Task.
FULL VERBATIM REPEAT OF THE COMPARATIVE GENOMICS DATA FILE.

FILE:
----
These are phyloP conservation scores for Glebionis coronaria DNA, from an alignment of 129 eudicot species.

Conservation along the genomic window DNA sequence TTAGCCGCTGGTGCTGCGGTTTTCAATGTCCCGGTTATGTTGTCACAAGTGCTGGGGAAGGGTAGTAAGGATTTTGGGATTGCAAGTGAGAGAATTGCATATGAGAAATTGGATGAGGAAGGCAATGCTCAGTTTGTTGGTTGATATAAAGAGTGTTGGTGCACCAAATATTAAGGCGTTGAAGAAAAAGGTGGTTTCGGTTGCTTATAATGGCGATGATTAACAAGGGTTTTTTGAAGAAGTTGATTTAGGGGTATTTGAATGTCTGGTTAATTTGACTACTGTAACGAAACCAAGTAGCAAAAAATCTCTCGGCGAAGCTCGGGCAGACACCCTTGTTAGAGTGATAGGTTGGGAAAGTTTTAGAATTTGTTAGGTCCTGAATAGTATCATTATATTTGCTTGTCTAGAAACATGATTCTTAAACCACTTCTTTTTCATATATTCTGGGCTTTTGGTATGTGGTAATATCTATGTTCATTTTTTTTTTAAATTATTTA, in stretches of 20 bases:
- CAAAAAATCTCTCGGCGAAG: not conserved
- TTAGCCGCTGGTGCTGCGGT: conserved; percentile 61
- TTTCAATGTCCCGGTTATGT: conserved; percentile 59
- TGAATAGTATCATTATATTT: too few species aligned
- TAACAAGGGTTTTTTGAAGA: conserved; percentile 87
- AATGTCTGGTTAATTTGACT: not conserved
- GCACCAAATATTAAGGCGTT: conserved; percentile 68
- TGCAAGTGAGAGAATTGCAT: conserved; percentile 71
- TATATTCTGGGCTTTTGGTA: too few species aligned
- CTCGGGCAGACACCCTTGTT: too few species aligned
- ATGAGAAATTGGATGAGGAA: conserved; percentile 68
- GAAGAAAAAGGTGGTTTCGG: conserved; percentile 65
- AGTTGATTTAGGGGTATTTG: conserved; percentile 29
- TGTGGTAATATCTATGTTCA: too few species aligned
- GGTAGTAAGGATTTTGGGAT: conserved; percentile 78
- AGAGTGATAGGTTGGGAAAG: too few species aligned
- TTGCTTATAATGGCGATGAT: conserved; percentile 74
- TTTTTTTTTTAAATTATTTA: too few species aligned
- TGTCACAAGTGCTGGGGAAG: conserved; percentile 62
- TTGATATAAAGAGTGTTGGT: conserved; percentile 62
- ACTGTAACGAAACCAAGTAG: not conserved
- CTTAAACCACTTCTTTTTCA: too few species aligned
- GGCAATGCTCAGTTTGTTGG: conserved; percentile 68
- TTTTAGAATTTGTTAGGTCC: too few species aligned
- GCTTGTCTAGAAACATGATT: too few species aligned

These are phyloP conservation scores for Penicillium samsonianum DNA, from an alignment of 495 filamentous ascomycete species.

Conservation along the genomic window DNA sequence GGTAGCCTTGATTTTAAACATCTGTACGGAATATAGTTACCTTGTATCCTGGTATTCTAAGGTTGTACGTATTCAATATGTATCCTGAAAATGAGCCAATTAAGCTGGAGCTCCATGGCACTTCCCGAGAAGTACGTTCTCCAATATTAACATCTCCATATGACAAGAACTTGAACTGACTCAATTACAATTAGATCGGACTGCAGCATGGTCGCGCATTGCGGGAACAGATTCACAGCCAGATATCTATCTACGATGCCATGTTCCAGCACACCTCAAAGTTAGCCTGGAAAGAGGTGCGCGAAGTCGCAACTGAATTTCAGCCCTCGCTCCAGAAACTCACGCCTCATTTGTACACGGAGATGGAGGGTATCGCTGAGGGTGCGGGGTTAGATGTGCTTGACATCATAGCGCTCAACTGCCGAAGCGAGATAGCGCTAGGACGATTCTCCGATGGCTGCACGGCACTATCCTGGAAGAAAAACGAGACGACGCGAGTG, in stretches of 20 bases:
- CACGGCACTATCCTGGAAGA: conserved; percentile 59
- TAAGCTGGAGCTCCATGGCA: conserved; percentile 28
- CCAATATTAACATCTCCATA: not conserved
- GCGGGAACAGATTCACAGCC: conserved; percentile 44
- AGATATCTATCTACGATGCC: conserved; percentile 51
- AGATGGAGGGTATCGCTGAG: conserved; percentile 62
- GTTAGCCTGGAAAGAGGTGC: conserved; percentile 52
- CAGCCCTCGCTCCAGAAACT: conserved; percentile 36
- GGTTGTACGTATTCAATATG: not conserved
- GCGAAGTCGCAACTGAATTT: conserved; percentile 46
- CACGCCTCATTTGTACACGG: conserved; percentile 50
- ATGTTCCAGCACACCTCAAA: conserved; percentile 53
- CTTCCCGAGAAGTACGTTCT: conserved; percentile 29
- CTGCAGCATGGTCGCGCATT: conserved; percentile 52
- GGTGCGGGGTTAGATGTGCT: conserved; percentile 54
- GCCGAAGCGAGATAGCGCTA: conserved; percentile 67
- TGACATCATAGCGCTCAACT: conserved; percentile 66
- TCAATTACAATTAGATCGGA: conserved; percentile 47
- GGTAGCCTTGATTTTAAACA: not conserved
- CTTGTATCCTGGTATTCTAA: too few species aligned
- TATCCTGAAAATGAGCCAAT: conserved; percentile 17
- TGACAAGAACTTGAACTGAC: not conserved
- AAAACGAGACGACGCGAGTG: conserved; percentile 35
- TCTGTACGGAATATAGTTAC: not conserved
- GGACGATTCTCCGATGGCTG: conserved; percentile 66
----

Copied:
These are phyloP conservation scores for Glebionis coronaria DNA, from an alignment of 129 eudicot species.

Conservation along the genomic window DNA sequence TTAGCCGCTGGTGCTGCGGTTTTCAATGTCCCGGTTATGTTGTCACAAGTGCTGGGGAAGGGTAGTAAGGATTTTGGGATTGCAAGTGAGAGAATTGCATATGAGAAATTGGATGAGGAAGGCAATGCTCAGTTTGTTGGTTGATATAAAGAGTGTTGGTGCACCAAATATTAAGGCGTTGAAGAAAAAGGTGGTTTCGGTTGCTTATAATGGCGATGATTAACAAGGGTTTTTTGAAGAAGTTGATTTAGGGGTATTTGAATGTCTGGTTAATTTGACTACTGTAACGAAACCAAGTAGCAAAAAATCTCTCGGCGAAGCTCGGGCAGACACCCTTGTTAGAGTGATAGGTTGGGAAAGTTTTAGAATTTGTTAGGTCCTGAATAGTATCATTATATTTGCTTGTCTAGAAACATGATTCTTAAACCACTTCTTTTTCATATATTCTGGGCTTTTGGTATGTGGTAATATCTATGTTCATTTTTTTTTTAAATTATTTA, in stretches of 20 bases:
- CAAAAAATCTCTCGGCGAAG: not conserved
- TTAGCCGCTGGTGCTGCGGT: conserved; percentile 61
- TTTCAATGTCCCGGTTATGT: conserved; percentile 59
- TGAATAGTATCATTATATTT: too few species aligned
- TAACAAGGGTTTTTTGAAGA: conserved; percentile 87
- AATGTCTGGTTAATTTGACT: not conserved
- GCACCAAATATTAAGGCGTT: conserved; percentile 68
- TGCAAGTGAGAGAATTGCAT: conserved; percentile 71
- TATATTCTGGGCTTTTGGTA: too few species aligned
- CTCGGGCAGACACCCTTGTT: too few species aligned
- ATGAGAAATTGGATGAGGAA: conserved; percentile 68
- GAAGAAAAAGGTGGTTTCGG: conserved; percentile 65
- AGTTGATTTAGGGGTATTTG: conserved; percentile 29
- TGTGGTAATATCTATGTTCA: too few species aligned
- GGTAGTAAGGATTTTGGGAT: conserved; percentile 78
- AGAGTGATAGGTTGGGAAAG: too few species aligned
- TTGCTTATAATGGCGATGAT: conserved; percentile 74
- TTTTTTTTTTAAATTATTTA: too few species aligned
- TGTCACAAGTGCTGGGGAAG: conserved; percentile 62
- TTGATATAAAGAGTGTTGGT: conserved; percentile 62
- ACTGTAACGAAACCAAGTAG: not conserved
- CTTAAACCACTTCTTTTTCA: too few species aligned
- GGCAATGCTCAGTTTGTTGG: conserved; percentile 68
- TTTTAGAATTTGTTAGGTCC: too few species aligned
- GCTTGTCTAGAAACATGATT: too few species aligned

These are phyloP conservation scores for Penicillium samsonianum DNA, from an alignment of 495 filamentous ascomycete species.

Conservation along the genomic window DNA sequence GGTAGCCTTGATTTTAAACATCTGTACGGAATATAGTTACCTTGTATCCTGGTATTCTAAGGTTGTACGTATTCAATATGTATCCTGAAAATGAGCCAATTAAGCTGGAGCTCCATGGCACTTCCCGAGAAGTACGTTCTCCAATATTAACATCTCCATATGACAAGAACTTGAACTGACTCAATTACAATTAGATCGGACTGCAGCATGGTCGCGCATTGCGGGAACAGATTCACAGCCAGATATCTATCTACGATGCCATGTTCCAGCACACCTCAAAGTTAGCCTGGAAAGAGGTGCGCGAAGTCGCAACTGAATTTCAGCCCTCGCTCCAGAAACTCACGCCTCATTTGTACACGGAGATGGAGGGTATCGCTGAGGGTGCGGGGTTAGATGTGCTTGACATCATAGCGCTCAACTGCCGAAGCGAGATAGCGCTAGGACGATTCTCCGATGGCTGCACGGCACTATCCTGGAAGAAAAACGAGACGACGCGAGTG, in stretches of 20 bases:
- CACGGCACTATCCTGGAAGA: conserved; percentile 59
- TAAGCTGGAGCTCCATGGCA: conserved; percentile 28
- CCAATATTAACATCTCCATA: not conserved
- GCGGGAACAGATTCACAGCC: conserved; percentile 44
- AGATATCTATCTACGATGCC: conserved; percentile 51
- AGATGGAGGGTATCGCTGAG: conserved; percentile 62
- GTTAGCCTGGAAAGAGGTGC: conserved; percentile 52
- CAGCCCTCGCTCCAGAAACT: conserved; percentile 36
- GGTTGTACGTATTCAATATG: not conserved
- GCGAAGTCGCAACTGAATTT: conserved; percentile 46
- CACGCCTCATTTGTACACGG: conserved; percentile 50
- ATGTTCCAGCACACCTCAAA: conserved; percentile 53
- CTTCCCGAGAAGTACGTTCT: conserved; percentile 29
- CTGCAGCATGGTCGCGCATT: conserved; percentile 52
- GGTGCGGGGTTAGATGTGCT: conserved; percentile 54
- GCCGAAGCGAGATAGCGCTA: conserved; percentile 67
- TGACATCATAGCGCTCAACT: conserved; percentile 66
- TCAATTACAATTAGATCGGA: conserved; percentile 47
- GGTAGCCTTGATTTTAAACA: not conserved
- CTTGTATCCTGGTATTCTAA: too few species aligned
- TATCCTGAAAATGAGCCAAT: conserved; percentile 17
- TGACAAGAACTTGAACTGAC: not conserved
- AAAACGAGACGACGCGAGTG: conserved; percentile 35
- TCTGTACGGAATATAGTTAC: not conserved
- GGACGATTCTCCGATGGCTG: conserved; percentile 66